In order to demonstrate his good will he was magnanimous with any and all relatives of Ala ud-Din and Mubarak Shah, reinstating them to their old positions and granting them wealth. Further, he started a reconciliation process with the nobles by ensuring that none of the nobles who sided with Khusrav were targeted for revenge or retribution and by reinstating or reconfirming them to their original positions. It is said that in this process, it was ensured that ‘no just claim was ignored, and no past service forgotten’. However, Ghiyas had come to power with the support of the elements from the north-west and therefore the new administration was clearly biased in favour of the officers from that region. Some of these officers from the north-west who had moved to the capital went on to found important noble families in Delhi who served the Tughluq dynasty with distinction.

Justice and concern for the common people is reported to have been the cornerstone of Ghiyas ud-Din’s administration. This assertion has to be understood at token value as a report from a court chronicler, obviously attempting flattery. The fact remains that Ghiyas ud-Din was an orthodox and devout Sunni Muslim in his personal life, steadfast in the observance of all the ordnances of his faith. It is also noteworthy that his rebellion which led to his ascension to the throne was, at least ostensibly, mounted to protect Islam. In effect he had become the proclaimed champion of orthodox Islam.

There is proof that most of his actions were oriented towards keeping the interest of the state supreme. In keeping with this policy, even though he demonstrated respect for Ala ud-Din, he rescinded a number of exacting regulations that had constrained the development of the state’s economy. Accordingly, he reduced taxes on the farmers from almost half of the produce to just one-tenth of the output. Simultaneously he made sure that the state did not suffer from the drop in revenue by expanding agriculture and trade. Ghiyas established garrisons to ensure the safety and security of the traders and had irrigation canals dug to facilitate an increase in agricultural produce. Essentially, the reduction in royal treasury income because of the reduction in the tax rate was offset by the expansion of the economy. The measures benefitted both the state and the people.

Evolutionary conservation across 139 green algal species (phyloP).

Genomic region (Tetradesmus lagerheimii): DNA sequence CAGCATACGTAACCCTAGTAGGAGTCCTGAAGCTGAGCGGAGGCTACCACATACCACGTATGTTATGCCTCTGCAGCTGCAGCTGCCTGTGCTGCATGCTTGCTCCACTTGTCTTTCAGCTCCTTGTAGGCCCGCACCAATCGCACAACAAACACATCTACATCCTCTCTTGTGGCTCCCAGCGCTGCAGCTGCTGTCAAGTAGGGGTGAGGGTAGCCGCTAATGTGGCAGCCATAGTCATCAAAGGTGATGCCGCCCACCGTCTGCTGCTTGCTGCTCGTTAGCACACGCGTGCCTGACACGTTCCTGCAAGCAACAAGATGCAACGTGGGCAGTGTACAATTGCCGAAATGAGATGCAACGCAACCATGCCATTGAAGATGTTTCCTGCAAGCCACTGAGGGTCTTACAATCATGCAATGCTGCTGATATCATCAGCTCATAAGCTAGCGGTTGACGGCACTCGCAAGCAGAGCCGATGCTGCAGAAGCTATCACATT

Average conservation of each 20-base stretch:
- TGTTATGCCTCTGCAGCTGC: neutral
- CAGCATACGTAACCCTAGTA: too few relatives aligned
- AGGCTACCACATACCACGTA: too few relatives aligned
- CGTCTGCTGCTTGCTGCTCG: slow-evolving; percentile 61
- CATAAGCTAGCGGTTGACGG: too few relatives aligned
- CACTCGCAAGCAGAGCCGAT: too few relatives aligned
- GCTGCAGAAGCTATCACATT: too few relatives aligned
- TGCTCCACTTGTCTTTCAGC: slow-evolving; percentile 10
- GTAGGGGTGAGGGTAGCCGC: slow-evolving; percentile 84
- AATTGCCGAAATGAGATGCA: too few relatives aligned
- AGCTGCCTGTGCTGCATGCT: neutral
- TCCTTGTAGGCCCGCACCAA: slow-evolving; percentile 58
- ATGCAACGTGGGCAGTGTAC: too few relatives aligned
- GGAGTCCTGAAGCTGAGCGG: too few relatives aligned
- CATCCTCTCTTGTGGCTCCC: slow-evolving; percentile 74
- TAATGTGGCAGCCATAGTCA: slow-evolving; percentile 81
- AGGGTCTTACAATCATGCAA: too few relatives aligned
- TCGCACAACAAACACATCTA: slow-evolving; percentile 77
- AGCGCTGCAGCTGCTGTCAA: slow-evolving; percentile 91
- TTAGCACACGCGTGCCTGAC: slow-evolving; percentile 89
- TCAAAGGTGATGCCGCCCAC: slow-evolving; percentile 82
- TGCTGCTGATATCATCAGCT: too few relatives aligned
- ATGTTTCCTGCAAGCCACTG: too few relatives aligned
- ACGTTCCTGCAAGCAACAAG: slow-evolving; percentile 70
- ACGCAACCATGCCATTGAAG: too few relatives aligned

The administration was based on the principles of justice and moderation and was, in principle, meant to be applicable equally to both Muslim and Hindu subjects. The fundamental concept was that people should not be exploited by the official machinery. However, this benign outlook did not encompass the Hindu subjects who were seen and treated as second class citizens and fully subjected people. Their status was only just above that of slaves. Ghiyas ud-Din followed the orthodox Muslim policy of not treating non-believers as equal to persons of the Islamic faith and also retained all the restrictions that had been imposed on the Hindus by earlier rulers. In his defence it must be mentioned that Ghiyas ud-Din gave instructions to ensure that while the Hindus were not given any opportunity and/or permitted to become wealthy, they were also not pushed fully into destitution. This need not have been because of the kindness of his heart but a pragmatic move to allay the fear of rebellion if the general mass of Hindus were pushed beyond a point of endurance.

Ghiyas ud-Din understood the importance of communications to control the kingdom and therefore set in motion few initiatives that improved the central communications system. He established a regular system of posts being carried by runners and horsemen. When the system matured, news travelled within the kingdom at the speed of about 100 miles in a 12-hour day.

During his brief reign, Khusrav Shah had gifted extensive land grants to influential people in order to placate them. He had also done the same for a number of religious leaders to win over their support. These measures had greatly depleted the treasury. Ghiyas now started to reclaim these lands and also demanded the return of the money that had been disbursed. While these actions did not make him popular, it brought back some semblance of economic stringency to the kingdom.

The Sultan and the Saint